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Napolitano bids DHS adieu

Janet Napolitano

Department of Homeland Security Secretary Janet Napolitano, shown here in a file photo, gave a farewell speech at the National Press Club on Aug. 27.

Among the challenges the next Homeland Security secretary will likely face are a "major cyber event" that rocks the economy, natural disasters and terror threats, outgoing Secretary Janet Napolitano said in a farewell speech on Aug. 27, her last day on the job.

"He or she will need a big bottle of Advil," she said of her unnamed successor.

Napolitano departs the position she has held for four and a half years for a job as president of the University of California system. The White House has not yet nominated a permanent replacement, and DHS has a host of other leadership positions to fill as well.

In her farewell remarks at the National Press Club, Napolitano said her successor will face a "challenging fiscal time," but the department's focus on agility and flexibility should carry forward despite the budgetary pressure.

While DHS has been working in earnest on protecting the nation from cyber attack, she said, the task is far from complete. "While we have built systems, protections and a framework to identify attacks and intrusions, share information with the private sector and across government, and develop plans and capabilities to mitigate the damage, more must be done, and quickly," Napolitano said.

Flexibility is crucial in adapting to a world of shifting priorities and threats, the former Arizona governor added.

"I can say that if there is one take away, one object lesson and core operating principle that I've learned and embraced as secretary, it is this: In a world of evolving threats, the key to our success is the ability to be flexible and agile, and adapt to changing circumstances on the ground -- whether that is across the globe, or here at home," she said.

Napolitano credited DHS's 450,000 employees for helping transform the amalgamation of agencies into a more agile and responsive organization by applying hard-learned organizational and response experience, including the Boston Marathon bombing, Hurricane Katrina, the attempted bombing of a Northwest Airlines aircraft by Nigerian Umar Farouk Abdulmutallab in Detroit in 2009, and the attempted bombing of air cargo bound from Yemen to the United States in 2010.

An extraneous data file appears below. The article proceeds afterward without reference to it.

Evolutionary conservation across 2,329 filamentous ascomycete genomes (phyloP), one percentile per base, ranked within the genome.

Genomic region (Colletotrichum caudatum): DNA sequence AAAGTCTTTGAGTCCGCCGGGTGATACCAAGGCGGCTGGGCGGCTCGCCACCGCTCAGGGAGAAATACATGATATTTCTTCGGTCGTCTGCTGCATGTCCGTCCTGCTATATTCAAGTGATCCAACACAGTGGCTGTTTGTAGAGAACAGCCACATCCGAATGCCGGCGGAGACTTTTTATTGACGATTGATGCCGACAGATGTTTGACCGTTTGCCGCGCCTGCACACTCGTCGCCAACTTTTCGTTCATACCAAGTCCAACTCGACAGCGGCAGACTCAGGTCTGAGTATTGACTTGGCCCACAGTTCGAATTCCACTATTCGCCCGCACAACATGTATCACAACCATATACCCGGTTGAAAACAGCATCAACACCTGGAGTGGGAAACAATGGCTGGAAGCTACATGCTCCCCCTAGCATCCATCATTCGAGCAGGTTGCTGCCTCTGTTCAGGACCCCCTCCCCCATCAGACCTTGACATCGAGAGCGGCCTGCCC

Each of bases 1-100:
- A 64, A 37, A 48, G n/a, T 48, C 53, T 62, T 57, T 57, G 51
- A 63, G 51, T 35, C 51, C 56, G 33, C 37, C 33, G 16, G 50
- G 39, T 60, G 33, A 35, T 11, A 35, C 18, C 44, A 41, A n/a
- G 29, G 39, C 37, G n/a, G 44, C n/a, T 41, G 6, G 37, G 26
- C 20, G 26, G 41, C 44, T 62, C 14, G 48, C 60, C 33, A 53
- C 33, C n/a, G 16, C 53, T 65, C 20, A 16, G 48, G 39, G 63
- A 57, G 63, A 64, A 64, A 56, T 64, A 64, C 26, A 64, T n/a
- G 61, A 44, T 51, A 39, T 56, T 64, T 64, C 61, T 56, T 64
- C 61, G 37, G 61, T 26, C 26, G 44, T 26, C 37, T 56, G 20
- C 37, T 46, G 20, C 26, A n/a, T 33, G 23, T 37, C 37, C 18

Those failed attempts showed that cargo and passenger information had to be shared more effectively among international partners, she said. In 2010, the International Civil Aviation Organization endorsed a plan to identify and prevent new forms of attack by improving management oversight of state aviation security capabilities; institute new proactive screening technologies; improve information sharing, strengthen international standards; and provide assistance in building more screening capacity for member countries that require it.

The Boston bombings, Napolitano said, highlighted increased cooperation, including information sharing among federal, state and local law enforcement agencies. Hurricane Katrina's hard-won lessons in disaster response were applied successfully to Hurricane Sandy, showing the agency has worked hard to adapt.

The secretary said her replacement would have to develop a strong relationship with Congress to get DHS' share of resources, continue the agency's work to move toward a more intelligence-driven airport security model, support science and technology research to develop more advanced chemical and biological agent detection capabilities, and support evolving immigration duties and responsibilities.

She concluded by thanking DHS employees and stakeholders for their work and support, and stressing the scale of the job she is vacating.

"Some have said that being the secretary of DHS is the most thankless job in Washington. That's not true. [But] It is literally a 24/7 job," she said.

About the Author

Mark Rockwell is a staff writer covering acquisition, procurement and homeland security. Contact him at mrockwell@fcw.com or follow him on Twitter at @MRockwell4.

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Reader comments

Wed, Aug 28, 2013 Richard Warren

Napolitano's comments on component amalgamation had to have rung pretty hollow for Richard Spires, her ex-CIO whom she failed to support in his efforts to actually force technology integration and elimination of disparate, duplicative systems among those very same components. Her inability to see strategic value in that integration and unwillingness to exercise executive leadership over the component chieftains to achieve it will be her hallmark failure.

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